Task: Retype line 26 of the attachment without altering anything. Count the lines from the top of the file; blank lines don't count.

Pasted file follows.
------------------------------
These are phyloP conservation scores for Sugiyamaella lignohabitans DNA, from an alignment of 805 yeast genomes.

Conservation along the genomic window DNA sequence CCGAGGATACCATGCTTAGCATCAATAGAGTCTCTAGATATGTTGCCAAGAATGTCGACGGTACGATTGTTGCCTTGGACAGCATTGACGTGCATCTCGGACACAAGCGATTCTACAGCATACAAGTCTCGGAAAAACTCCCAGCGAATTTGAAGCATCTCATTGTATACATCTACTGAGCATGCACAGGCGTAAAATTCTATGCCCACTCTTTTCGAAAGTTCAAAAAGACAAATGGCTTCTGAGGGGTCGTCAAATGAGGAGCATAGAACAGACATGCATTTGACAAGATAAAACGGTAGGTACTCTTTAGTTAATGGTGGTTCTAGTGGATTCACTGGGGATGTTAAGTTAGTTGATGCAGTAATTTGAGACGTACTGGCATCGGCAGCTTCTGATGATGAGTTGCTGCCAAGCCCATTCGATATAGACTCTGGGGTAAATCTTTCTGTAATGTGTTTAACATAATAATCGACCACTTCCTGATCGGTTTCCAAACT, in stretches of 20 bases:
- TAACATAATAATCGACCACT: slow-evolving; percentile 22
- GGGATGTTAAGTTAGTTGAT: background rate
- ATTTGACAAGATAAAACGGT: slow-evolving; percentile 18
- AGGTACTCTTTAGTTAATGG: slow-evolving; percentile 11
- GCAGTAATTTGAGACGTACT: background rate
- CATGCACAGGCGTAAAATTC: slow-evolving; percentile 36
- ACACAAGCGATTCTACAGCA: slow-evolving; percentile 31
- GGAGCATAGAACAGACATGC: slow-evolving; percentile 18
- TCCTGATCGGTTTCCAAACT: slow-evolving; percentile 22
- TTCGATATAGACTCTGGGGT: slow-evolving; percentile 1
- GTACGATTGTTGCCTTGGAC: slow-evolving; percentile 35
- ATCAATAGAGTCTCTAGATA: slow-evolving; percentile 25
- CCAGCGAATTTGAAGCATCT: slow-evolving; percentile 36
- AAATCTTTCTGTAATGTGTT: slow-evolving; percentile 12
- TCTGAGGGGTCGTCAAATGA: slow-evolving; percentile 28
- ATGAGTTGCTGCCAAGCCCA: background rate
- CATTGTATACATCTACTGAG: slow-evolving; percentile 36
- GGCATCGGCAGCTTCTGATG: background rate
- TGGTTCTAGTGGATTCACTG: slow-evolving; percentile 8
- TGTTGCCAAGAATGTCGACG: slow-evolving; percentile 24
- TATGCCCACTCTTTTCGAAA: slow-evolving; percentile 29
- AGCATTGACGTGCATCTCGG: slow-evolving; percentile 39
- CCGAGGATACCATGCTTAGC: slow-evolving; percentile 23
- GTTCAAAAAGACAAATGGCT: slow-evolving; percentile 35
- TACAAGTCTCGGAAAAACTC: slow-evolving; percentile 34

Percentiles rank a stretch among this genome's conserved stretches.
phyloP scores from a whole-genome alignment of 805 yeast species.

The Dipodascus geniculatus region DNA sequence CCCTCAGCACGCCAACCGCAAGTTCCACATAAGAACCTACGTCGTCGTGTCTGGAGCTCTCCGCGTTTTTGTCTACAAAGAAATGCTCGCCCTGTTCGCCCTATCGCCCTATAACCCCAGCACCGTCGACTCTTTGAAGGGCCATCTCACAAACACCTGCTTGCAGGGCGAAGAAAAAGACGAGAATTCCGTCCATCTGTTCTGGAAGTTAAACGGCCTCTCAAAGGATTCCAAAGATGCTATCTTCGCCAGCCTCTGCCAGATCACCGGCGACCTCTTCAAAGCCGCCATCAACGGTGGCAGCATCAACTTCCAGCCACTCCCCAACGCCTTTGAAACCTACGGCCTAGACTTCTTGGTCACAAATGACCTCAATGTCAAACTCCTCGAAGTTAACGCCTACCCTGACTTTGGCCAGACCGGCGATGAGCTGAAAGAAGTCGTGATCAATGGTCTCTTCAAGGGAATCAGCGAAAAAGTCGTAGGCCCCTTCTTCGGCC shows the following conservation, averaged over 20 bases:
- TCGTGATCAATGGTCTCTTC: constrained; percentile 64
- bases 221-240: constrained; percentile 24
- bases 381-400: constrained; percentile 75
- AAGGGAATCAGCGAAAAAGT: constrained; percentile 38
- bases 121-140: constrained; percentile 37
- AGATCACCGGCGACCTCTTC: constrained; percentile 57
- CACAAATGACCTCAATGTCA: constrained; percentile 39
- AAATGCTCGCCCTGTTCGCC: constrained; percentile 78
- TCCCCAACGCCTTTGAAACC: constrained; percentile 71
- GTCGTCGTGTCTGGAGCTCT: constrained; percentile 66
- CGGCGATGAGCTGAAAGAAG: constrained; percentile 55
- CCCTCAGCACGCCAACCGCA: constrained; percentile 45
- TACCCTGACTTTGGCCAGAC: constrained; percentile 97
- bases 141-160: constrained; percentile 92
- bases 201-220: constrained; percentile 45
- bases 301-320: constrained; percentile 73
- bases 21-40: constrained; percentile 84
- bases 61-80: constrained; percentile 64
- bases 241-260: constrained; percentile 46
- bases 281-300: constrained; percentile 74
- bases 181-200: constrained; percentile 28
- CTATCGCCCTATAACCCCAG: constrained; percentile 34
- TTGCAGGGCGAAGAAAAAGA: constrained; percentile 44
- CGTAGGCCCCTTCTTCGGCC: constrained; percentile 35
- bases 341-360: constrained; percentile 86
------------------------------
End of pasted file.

- GTTCAAAAAGACAAATGGCT: slow-evolving; percentile 35